What do we know about company culture?
We read a great article, that articulated company culture as this;
“Culture is ever-changing, evolving minute by minute. Your culture is the outcome of decisions made by your organisation, and the input for the next decisions made by your organisation.”
You already have a culture based on your founding values, your personality and as evident your everyday decisions.
You’re a CEO or HR Director that understands the need for not just any company culture, but an epic one – one that employees boast about, one where motivation and creativity is through the roof and one that serves as striking to your competitors.
You’ve come to the right place.
In this blog post, we aim to arm you with a guide to creating an epic company culture that boasts all kinds of success and to bring your ROI along with it.
Are you ready?
1. What are your core values?
This is where everything starts, its the very foundation on which you built your company. It makes sense to really know and understand what those core values are. This may be a fun whiteboard session, write those values down and decide which ones you really want to see implemented.
Then evaluate if and how any of these values are currently being implemented within your company today.
If you’re a CEO of a larger company you may not always know the on the ground implementation of this, so you may want to get your HR team involved. You’ll want to spend some time with a core group of people to uncover if and how those core values are being worked out in your workplace.
Don’t panic if they’re not, that’s why you’re reading this.
Once you’ve established what is being implemented, you’ll be creating the perfect road-map to making sure that the core values that aren’t being implemented, are.
2. What’s your purpose in wanting to develop a company culture?
You may have identified that your company could do with a boost in company culture because perhaps your employees need a little boost in motivation and productivity or you just want to make sure that your core values are truly permeating in order to create the company you always envisioned.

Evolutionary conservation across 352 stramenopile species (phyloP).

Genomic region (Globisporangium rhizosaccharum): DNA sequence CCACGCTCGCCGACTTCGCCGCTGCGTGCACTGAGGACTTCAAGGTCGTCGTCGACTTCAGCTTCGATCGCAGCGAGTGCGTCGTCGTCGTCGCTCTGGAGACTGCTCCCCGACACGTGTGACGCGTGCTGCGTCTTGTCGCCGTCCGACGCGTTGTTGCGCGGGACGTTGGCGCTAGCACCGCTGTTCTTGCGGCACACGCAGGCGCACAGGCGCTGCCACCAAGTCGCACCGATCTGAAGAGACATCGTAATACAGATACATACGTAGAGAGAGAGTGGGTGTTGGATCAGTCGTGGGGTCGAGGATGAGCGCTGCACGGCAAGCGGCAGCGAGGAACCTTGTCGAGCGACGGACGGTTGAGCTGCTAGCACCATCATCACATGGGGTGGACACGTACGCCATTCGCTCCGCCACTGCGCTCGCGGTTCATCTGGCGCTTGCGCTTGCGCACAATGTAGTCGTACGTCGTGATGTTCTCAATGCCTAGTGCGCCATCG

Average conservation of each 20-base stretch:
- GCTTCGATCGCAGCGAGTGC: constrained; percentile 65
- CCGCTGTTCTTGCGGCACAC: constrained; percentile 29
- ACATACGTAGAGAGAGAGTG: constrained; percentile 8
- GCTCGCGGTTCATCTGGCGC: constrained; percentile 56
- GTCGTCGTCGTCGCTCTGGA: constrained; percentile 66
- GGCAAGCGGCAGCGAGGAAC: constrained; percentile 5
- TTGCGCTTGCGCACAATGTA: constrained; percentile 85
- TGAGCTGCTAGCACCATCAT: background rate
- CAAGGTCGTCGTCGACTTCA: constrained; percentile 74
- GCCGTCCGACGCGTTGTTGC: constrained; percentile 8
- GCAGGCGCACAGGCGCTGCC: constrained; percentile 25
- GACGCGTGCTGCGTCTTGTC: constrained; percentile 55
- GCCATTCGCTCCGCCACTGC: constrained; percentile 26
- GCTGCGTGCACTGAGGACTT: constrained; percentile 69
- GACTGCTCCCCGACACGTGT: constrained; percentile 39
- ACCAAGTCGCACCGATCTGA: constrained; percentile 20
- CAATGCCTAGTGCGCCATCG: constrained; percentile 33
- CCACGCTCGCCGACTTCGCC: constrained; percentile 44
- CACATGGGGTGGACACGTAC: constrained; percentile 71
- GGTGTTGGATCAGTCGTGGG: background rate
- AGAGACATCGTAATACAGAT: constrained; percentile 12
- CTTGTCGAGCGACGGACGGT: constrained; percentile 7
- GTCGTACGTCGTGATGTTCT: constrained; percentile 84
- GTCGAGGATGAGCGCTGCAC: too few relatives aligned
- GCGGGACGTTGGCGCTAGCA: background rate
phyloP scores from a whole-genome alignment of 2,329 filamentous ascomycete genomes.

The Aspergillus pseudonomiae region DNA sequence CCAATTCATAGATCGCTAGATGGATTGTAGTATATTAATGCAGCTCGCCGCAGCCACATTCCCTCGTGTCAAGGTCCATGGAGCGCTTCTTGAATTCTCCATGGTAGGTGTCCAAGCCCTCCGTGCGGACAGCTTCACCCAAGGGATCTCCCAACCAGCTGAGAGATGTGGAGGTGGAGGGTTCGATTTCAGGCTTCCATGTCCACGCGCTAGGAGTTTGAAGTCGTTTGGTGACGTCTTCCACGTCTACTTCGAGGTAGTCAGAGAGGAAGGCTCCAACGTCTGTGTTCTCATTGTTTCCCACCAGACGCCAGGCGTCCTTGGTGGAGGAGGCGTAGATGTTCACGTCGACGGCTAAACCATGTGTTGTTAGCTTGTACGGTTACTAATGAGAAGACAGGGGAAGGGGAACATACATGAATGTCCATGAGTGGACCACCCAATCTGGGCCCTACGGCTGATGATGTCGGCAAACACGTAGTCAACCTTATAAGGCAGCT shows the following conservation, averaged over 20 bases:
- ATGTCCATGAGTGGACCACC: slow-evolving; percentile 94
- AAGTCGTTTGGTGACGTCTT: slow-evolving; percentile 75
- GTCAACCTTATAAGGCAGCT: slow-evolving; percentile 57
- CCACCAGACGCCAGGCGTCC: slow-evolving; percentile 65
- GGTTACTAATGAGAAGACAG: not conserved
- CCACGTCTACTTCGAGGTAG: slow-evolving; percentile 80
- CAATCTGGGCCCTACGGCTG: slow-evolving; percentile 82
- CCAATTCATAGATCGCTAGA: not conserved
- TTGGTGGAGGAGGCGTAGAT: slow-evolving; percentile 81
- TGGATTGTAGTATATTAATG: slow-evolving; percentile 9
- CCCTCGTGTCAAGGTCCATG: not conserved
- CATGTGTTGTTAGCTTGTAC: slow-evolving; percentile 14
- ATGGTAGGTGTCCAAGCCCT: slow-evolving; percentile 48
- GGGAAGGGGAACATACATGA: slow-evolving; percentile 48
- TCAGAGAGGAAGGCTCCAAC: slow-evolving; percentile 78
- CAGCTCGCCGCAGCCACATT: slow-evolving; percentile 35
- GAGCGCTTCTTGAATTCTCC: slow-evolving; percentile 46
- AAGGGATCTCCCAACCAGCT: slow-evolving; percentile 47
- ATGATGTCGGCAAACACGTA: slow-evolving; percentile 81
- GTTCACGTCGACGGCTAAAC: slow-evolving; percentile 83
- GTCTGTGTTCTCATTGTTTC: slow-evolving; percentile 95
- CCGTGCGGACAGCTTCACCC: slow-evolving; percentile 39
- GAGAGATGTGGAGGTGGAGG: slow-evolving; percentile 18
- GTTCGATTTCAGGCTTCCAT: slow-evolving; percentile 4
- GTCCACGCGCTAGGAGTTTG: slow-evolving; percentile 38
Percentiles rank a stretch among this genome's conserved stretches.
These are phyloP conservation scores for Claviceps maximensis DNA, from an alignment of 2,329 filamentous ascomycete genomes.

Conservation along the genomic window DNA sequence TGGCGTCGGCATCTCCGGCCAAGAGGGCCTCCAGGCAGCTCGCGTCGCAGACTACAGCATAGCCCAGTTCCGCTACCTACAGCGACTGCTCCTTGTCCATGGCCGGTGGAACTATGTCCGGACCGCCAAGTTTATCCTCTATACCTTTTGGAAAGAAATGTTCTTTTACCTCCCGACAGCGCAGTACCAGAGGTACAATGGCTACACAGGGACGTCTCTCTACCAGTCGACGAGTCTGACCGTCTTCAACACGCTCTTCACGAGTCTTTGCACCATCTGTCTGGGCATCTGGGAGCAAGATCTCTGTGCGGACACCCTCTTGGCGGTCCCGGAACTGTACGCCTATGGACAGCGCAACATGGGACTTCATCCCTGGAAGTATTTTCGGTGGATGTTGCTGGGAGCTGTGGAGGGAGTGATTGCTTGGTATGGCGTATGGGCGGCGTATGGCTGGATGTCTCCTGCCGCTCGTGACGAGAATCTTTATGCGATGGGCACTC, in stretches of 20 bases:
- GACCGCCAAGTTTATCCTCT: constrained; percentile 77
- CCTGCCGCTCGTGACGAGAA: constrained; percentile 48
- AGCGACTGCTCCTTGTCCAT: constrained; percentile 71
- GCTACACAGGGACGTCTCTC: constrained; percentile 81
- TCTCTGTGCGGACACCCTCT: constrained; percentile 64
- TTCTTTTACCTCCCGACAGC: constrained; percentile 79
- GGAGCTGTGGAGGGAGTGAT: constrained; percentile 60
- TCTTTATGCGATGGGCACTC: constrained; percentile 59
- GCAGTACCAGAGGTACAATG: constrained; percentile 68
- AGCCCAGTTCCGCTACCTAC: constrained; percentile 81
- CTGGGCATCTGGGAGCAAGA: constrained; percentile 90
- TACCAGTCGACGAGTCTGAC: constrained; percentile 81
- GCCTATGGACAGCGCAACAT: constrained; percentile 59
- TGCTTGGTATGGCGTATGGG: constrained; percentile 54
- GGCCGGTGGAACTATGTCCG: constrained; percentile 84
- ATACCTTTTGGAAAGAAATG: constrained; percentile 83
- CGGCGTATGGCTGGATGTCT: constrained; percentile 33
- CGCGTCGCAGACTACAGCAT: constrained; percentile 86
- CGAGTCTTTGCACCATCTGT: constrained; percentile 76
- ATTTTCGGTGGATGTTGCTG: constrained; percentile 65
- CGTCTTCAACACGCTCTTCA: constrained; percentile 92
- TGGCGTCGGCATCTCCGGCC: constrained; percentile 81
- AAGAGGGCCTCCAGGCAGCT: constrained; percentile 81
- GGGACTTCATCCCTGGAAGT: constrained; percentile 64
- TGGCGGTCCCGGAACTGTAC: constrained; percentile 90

But now you need to identify the kind of culture you want to create:
- Do you want to create a culture that’s more flexible in nature?
- Do you want to create a culture that focuses on frequent learning opportunities?
Whatever you choose, it needs to align closely with the values that you wish to see being implemented.
3. Your company culture should start with recruitment
Do you know and understand your recruitment process? This is most likely a deeply defined onboarding process.
Review, analyse and optimise your recruitment process.
You’ve decided on the core values that you want to penetrate the workplace and you know the type of culture you want to create. This will, therefore, inform the type of people that you recruit going forward.
But, what does this look like?
This could mean anything from presenting a potential new recruit with a task beforehand and allowing them to communicate their process and thinking behind it in a follow-up meeting. You could even invite them to spend a week at your company with a focused task. This will allow you to experience first-hand how they work and tackle different tasks.
4. We’re a team